John Mayall's Bluesbreakers' Live In 1967, Volume 2 CD review

Buy the CD from John Mayall's Talk About That

Saturday, February 25, 2017

New Music Monthly: March 2017 Releases

March, they say, comes in like a lion and goes out like a lamb but any month that begins with Dan Baird & Homemade Sin and goes out with Mastodon is roaring loudly for 30 days. Throw in reissues and anthologies of the Creation, Artful Dodger, and Southside Johnny and new releases by Colin Hay, R. Stevie Moore & Jason Falkner, Wire, and Rev. Peyton's Big Damn Band and there's a lot of great music to spend your coin on this month!

Artful Dodger's The Complete Columbia Recordings

Artful Dodger - The Complete Columbia Recordings   BUY!
Dan Baird & Homemade Sin - Rollercoaster   BUY!
Guy Clark - Best of the Dualtone Years   BUY!
Colin Hay - Fierce Mercy   BUY!
The Rascals - The Complete Singles A's & B's   BUY!
Southside Johnny & the Asbury Jukes - The Fever   BUY!
Temples - Volcano   BUY!

Temples' Volcano

Cindy Lee Berryhill - The Adventurist   BUY!
Greg Graffin - Millport   BUY!
R. Stevie Moore & Jason Falkner - Make It Be   BUY!
Reverend Peyton's Big Damn Band - The Front Porch Sessions   BUY!
The Shins - Heartworms   BUY!

Reverend Peyton's Big Damn Band's The Front Porch Sessions

Blackfield - Blackfield V   BUY!
The Creation - Action Painting   BUY!
Delta Moon - Cabbagetown   BUY!
Depeche Mode - Spirit   BUY!
Spoon - Hot Thoughts   BUY!

The Creation's Action Painting

Craig Finn - We All Want The Same Things   BUY!
Ruthie Foster - Joy Comes Back   BUY!
Girlschool - Hit & Run   BUY!
Jesus & Mary Chain - Damage and Joy   BUY!
Jethro Tull - The String Quartets   BUY!
Coco Montoya - Hard Truth   BUY!

Coco Montoya's Hard Truth

Mastodon - Emperor of Sand   BUY!
Wire - Silver/Lead   BUY!

(Album release dates are subject to change without notice and they don't always let me know, so there...)

Dan Baird & Homemade Sin's Rollercoaster

Album of the Month: Dan Baird & Homemade Sin's Rollercoaster, the latest blast of poop-puntin' Southern rock from former Georgia Satellites' frontman Dan Baird and his motley collection of rock 'n' roll lifers (including talented Jason & the Scorchers' guitarist Warner Hodges). A Homemade Sin album is always a treat, the grooves laden with red-hot git licks, foot-shufflin' rhythms, and strong songwriting from the underrated Baird. Rollercoaster marks the second album from the Baird camp this year; the singer/songwriter's SoLow solo disc was released in February and is equally worth of your time and money.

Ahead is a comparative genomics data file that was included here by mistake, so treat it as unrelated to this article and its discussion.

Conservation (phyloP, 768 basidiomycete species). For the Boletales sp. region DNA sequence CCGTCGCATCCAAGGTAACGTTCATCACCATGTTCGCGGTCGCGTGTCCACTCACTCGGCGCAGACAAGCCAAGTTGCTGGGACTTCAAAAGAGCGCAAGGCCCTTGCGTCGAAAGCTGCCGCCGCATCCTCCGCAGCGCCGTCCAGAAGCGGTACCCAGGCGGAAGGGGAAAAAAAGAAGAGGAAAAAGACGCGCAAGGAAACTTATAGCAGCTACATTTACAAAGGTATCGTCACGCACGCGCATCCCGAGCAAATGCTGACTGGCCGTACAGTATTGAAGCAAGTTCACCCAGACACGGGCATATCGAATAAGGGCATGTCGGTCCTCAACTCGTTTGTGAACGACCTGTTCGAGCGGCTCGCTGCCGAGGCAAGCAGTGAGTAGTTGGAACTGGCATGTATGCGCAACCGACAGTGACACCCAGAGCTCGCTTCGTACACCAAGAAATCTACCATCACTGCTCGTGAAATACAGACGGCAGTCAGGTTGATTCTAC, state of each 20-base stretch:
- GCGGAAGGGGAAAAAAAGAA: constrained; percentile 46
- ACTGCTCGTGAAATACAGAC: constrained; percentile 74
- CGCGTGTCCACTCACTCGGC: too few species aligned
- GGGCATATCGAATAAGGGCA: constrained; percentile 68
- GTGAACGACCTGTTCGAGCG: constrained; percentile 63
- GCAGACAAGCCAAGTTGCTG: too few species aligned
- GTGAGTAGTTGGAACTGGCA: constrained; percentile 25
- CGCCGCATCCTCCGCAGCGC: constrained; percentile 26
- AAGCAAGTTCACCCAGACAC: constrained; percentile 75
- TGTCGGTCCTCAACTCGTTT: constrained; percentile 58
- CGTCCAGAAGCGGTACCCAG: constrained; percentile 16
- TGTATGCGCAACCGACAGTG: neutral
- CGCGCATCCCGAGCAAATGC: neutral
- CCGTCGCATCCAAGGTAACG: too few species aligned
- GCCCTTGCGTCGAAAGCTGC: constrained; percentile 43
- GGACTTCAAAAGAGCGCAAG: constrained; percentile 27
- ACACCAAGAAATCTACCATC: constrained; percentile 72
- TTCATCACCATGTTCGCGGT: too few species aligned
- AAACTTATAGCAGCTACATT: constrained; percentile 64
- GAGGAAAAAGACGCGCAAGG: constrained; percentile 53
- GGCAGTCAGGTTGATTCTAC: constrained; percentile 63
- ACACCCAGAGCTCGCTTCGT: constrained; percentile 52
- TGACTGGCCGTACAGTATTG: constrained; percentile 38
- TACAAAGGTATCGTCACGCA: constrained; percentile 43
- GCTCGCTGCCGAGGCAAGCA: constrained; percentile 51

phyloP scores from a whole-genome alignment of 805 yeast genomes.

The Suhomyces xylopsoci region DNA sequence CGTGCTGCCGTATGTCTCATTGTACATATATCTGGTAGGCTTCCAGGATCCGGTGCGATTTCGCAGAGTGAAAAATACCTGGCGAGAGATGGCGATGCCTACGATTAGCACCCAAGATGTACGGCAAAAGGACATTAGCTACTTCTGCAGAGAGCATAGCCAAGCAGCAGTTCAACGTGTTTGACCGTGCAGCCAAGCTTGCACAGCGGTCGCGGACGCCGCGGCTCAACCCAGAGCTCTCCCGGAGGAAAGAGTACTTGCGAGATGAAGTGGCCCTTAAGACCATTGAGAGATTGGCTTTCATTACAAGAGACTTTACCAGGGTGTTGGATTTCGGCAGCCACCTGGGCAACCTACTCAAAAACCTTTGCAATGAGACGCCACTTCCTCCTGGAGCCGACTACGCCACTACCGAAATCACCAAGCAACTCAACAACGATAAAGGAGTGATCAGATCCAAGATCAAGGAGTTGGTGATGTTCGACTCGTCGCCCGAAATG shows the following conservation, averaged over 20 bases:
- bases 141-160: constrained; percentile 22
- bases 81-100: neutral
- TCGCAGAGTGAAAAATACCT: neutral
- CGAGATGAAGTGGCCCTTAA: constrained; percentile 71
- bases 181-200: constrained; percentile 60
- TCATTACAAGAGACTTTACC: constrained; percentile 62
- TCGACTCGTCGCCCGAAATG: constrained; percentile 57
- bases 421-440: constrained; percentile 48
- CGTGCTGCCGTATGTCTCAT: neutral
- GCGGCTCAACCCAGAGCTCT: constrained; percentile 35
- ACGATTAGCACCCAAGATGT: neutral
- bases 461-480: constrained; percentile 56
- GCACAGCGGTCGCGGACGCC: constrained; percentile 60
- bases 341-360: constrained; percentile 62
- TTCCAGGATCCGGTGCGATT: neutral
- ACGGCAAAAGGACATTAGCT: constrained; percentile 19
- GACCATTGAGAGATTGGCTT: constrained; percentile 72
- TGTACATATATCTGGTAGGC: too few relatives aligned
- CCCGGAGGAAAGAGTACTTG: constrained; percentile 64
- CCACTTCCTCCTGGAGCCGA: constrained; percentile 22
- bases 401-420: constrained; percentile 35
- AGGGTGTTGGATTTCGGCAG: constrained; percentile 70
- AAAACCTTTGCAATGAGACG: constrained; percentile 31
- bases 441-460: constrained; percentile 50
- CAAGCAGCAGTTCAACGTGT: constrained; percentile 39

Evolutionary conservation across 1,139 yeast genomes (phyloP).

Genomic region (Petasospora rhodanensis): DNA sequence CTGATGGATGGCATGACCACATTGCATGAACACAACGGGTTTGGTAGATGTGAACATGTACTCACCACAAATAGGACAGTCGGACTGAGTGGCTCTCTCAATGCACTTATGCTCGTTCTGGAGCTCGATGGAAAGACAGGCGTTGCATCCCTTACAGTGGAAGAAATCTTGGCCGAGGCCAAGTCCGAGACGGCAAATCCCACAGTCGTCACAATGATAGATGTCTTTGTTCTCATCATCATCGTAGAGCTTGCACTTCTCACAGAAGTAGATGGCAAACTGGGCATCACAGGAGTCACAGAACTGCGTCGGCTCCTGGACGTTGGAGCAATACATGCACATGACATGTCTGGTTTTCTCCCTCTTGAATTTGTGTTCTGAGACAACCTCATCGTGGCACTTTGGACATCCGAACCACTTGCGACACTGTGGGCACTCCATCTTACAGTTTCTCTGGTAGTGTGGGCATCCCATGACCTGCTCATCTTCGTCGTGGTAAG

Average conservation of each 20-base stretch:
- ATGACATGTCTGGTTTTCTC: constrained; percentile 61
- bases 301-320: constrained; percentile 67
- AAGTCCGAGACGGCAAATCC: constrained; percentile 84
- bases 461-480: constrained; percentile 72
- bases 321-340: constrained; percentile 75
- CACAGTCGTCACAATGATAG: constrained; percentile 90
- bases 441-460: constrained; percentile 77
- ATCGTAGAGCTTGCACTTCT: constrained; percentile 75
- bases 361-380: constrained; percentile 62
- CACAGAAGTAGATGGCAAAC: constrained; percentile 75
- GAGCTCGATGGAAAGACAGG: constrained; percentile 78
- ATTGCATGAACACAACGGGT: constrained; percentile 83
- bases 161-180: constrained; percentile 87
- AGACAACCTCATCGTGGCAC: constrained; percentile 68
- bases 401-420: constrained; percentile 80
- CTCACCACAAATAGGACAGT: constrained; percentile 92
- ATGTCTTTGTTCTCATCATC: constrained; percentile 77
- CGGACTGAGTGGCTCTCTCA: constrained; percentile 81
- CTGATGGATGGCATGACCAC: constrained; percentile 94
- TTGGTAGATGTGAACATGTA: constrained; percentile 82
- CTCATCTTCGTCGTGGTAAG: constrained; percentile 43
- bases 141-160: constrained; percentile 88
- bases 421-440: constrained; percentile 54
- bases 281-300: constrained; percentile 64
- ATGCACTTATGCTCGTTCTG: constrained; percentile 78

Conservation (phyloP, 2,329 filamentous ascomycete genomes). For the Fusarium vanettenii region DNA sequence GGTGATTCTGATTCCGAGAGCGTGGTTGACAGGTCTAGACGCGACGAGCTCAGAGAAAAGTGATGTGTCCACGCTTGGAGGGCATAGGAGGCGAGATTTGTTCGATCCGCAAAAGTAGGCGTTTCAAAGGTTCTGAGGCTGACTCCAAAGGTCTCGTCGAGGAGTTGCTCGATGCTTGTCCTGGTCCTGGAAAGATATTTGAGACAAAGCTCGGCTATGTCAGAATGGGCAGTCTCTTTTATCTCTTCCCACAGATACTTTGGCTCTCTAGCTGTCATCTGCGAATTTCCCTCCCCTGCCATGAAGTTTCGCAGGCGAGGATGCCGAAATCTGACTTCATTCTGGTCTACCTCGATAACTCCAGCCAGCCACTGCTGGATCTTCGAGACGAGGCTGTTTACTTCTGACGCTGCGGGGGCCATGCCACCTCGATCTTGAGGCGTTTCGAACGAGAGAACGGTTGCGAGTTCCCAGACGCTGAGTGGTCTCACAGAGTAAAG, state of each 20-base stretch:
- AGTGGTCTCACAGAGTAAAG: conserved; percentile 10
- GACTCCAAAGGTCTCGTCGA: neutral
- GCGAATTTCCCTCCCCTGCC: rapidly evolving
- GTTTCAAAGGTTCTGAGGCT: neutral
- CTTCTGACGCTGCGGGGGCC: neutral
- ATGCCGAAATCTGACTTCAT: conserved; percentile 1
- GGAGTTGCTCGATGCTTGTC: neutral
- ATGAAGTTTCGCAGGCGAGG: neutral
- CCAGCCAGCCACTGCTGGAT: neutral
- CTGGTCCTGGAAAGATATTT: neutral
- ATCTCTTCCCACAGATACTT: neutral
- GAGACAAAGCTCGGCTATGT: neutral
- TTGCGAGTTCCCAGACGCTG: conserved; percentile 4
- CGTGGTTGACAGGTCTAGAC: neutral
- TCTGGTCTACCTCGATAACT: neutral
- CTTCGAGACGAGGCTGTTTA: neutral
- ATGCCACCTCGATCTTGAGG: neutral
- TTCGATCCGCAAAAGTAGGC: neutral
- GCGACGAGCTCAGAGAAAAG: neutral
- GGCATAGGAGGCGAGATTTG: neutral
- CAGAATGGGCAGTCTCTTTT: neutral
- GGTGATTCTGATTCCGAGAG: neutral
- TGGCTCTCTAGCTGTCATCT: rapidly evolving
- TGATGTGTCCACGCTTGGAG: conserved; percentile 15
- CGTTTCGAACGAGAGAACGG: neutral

Friday, February 24, 2017

Swans’ 1995 album The Great Annihilator to be reissued

Swans' The Great Annihilator
Michael Gira’s Swans are one of the most innovative, influential, and enduring bands in the American rock underground. Formed in 1982 by Gira, the music of Swans defies easy categorization or pigeonholing – is it art-rock? Avant-garde? Experimental noise rock or post-punk? It’s all of these things and much more but, most importantly, it’s the sonic weapon with which Gira explores his immense creativity. Swans’ music may not always be pretty, and it always defies expectations, but it’s never less than a challenging, thought-provoking experience.

On April 28th, 2017 Swans’ ninth studio album, The Great Annihilator, will be reissued stateside by Young God Records and worldwide by Mute Records. The 1995 album will be released as both a two-disc CD and double vinyl set, and will also include Gira’s debut solo album, Drainland, which was recorded at the same time (the vinyl version of The Great Annihilator includes a download code for Drainland). The Great Annihilator was re-mastered by Doug Henderson after Swans’ member Bill Rieflin tracked down DATs and cassettes containing un-mastered mixes from the original recording sessions.

The band line-up for The Great Annihilator features Gira on guitar and vocals; the ethereal vocals of Jarboe, who also plays keyboards; bassist Algis Kizys, drummer Ted Parsons, and guitarists Bill Rieflin, Clinton Steele, and Norman Westberg. “I have long been uneasy with the sound of the mastered version of The Great Annihilator (and its companion, contemporaneous solo album, Drainland),” says Gira on the Young Gods website. “For whatever reason, things drifted out of hand at the time, and there was never enough time or money to untangle the sonic knots created by the original unsatisfactory mastering that took place until now.”

Continuing, Gira says “it was with the utmost alacrity that I received the news recently from my friend Bill Rieflin that he had discovered the original (after much digging), unmastered mixes for both albums in his archives. We were able to proceed now with lovingly mastering both The Great Annihilator and Drainland from these virgin sources, with our right hand mastering man Doug Henderson in Berlin, Germany. I have to say I'm rather pleased with the result. It’s one of those instances where it's like hearing the thing for the first time again. I hope you enjoy the experience.”

The Great Annihilator is the latest in a series of re-mastered reissues of Swans’ music, the 1995 album following the first vinyl reissue of Swans’ debut, Filth, along with a deluxe three-disc version of Filth that includes the original album, Swans’ debut EP, vintage live recordings, and more. You can order The Great Annihilator and other Swans’ music from the Young Gods Records website, where you can also check out some rave period reviews of Swans albums.

DVD Preview: Black Metal Documentary Blackhearts

Blackhearts DVD